‘The girls-only party scenes in THE VISION MACHINE have both the ruddy look of overexposed home movies and the richly burnished texture of Renaissance paintings cracking under their veneer. A riff on Duchamp’s Anemic Cinema (Ahwesh, with Keith Sanborn’s collaboration, inscribes the lyrics of ‘Wild Thing’ on a warped video version of a roto-relief) and on Bunuel’s Viridiana (here the lowlifes invading the manor are women artists), THE VISION MACHINE is an inspired depiction of girls dressing up and acting out, pleased as punch to have taken over the screen.’ — Amy Taubin, The Village Voice
‘Nocturne was largely shot in grainy black-and-white 16mm, a format that lends the film the look of a zero-budget knock-off of Romero’s Night of the Living Dead, with its jagged naked tree branches against white skies and black powerlines stretching across gray, featureless Pennsylvania fields and roadsides. It’s a desolate landscape familiar from American pastoral horror films, but what familiarity we may have is further destabilized by sequences shot with a consumer-grade Pixelvision camera, which suggest that what we’re watching is a home movie, unauthorized and unmoored from any cinematic tradition.’ — Not Coming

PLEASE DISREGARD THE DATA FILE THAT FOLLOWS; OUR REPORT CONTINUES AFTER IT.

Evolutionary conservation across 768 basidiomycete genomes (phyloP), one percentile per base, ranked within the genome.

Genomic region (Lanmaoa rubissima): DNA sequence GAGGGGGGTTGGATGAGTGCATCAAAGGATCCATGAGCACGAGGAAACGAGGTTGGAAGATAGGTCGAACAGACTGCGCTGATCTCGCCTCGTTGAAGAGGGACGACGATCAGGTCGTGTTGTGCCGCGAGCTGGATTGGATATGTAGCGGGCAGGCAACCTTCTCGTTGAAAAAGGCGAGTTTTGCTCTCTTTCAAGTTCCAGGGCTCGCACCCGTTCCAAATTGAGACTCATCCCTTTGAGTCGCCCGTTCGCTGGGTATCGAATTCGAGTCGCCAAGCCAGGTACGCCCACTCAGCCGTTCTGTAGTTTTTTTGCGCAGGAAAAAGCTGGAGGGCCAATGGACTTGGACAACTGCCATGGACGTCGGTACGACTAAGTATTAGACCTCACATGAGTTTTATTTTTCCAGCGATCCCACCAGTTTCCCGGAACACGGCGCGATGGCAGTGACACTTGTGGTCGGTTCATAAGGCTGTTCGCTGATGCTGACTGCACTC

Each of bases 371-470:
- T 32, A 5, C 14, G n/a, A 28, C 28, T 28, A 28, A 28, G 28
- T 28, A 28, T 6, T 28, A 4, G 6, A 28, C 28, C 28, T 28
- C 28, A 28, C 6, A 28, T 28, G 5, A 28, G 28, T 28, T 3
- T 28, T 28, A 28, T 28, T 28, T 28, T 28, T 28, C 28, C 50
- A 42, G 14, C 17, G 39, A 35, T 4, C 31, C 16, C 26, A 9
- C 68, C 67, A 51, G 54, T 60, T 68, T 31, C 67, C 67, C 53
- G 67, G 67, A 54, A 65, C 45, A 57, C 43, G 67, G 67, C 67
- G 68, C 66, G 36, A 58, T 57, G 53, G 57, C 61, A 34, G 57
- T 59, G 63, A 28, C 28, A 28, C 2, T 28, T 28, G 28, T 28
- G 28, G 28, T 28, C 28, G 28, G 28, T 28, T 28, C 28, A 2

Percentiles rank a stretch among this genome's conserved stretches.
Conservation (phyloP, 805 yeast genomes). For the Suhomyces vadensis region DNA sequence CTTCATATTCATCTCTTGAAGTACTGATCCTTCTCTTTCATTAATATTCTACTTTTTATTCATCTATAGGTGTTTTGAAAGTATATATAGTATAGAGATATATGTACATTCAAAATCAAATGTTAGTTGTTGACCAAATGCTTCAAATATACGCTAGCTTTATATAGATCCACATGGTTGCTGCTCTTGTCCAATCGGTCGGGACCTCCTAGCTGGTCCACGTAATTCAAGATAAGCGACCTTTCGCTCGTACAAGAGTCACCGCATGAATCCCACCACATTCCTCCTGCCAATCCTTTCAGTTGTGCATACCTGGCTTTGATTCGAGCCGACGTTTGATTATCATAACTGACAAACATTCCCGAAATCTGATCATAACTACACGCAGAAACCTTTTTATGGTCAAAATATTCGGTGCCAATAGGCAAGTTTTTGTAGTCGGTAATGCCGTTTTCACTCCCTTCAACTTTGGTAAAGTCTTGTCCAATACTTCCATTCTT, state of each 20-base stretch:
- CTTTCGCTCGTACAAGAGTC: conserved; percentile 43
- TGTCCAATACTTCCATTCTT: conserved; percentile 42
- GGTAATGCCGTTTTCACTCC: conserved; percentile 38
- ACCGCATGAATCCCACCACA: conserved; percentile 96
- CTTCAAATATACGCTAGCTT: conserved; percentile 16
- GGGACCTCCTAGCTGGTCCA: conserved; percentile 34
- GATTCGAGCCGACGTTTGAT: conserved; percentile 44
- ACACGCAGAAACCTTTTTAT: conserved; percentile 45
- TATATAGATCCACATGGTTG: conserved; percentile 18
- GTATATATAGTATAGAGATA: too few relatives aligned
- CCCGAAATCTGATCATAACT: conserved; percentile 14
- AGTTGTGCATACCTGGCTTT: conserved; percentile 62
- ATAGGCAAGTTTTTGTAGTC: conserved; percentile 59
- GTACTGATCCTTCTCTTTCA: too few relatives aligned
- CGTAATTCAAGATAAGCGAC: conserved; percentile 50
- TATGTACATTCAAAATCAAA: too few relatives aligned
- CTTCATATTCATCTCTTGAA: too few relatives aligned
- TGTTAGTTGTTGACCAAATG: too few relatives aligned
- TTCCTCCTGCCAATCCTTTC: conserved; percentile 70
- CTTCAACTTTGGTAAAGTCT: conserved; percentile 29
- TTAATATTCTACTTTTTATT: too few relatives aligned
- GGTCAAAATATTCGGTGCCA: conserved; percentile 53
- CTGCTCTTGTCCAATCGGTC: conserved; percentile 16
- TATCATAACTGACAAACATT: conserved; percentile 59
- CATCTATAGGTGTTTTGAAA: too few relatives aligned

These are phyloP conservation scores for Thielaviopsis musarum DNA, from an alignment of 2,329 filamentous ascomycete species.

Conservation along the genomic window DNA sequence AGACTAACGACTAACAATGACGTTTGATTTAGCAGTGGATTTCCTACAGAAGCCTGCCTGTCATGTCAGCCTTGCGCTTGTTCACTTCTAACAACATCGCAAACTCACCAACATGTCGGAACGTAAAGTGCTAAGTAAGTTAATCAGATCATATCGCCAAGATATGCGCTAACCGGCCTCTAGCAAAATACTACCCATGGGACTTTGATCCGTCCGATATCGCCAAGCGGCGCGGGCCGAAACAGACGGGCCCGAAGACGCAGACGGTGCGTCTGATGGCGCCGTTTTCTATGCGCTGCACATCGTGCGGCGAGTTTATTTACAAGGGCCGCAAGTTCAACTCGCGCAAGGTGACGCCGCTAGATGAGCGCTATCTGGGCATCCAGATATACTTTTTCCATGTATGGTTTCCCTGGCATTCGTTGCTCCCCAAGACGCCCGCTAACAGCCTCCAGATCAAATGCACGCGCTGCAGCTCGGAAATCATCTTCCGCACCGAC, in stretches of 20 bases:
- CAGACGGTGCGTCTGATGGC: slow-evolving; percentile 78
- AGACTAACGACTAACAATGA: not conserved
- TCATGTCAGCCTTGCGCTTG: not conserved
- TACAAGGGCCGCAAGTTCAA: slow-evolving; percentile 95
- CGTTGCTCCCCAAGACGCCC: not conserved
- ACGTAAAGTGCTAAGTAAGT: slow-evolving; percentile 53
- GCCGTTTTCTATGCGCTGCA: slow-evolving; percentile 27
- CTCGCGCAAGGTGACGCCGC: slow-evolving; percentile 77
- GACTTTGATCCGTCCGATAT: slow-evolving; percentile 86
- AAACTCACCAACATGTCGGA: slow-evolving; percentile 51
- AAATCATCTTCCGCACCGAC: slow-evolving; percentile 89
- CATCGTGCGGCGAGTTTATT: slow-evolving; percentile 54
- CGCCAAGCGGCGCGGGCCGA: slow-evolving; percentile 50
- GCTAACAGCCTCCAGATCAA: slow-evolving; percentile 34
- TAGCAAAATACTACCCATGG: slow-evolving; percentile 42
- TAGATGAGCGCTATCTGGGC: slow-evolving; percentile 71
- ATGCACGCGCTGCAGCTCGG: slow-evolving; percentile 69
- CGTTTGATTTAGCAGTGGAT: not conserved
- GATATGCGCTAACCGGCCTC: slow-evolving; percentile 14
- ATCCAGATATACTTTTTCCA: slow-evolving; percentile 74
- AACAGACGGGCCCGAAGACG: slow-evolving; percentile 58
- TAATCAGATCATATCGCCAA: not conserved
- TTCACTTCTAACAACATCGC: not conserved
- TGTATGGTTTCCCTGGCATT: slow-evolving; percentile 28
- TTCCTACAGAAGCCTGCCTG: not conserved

73 Suspect Words (2000)
’73 Suspect Words is a deceptively simple and ultimately chilling meditation on the power of text. Ahwesh succinctly delves into one person’s obsessive irrationality, and his expressions of fear and anger. Based on a spell-check of the Unabomber’s manifesto, the work evokes the violence underlying the key words presented.’ — EAI
Heaven’s Gate (2000)
‘With Heaven’s Gate, Ahwesh employs a strategy similar to that used in 73 Suspect Words: against a blank screen, a metronomic procession of single words unfolds, gradually building into a cool, minimal portrait of the apocalyptic paranoia that runs through the American social body. While 73 Suspect Words appropriated text from the writings of Theodore Kaczynski, aka the “Unabomber,” Heaven’s Gate takes up words from the Web site of the cult organization of that name, whose beliefs in extraterrestrial contact led to their 1997 mass suicide.’ — EAI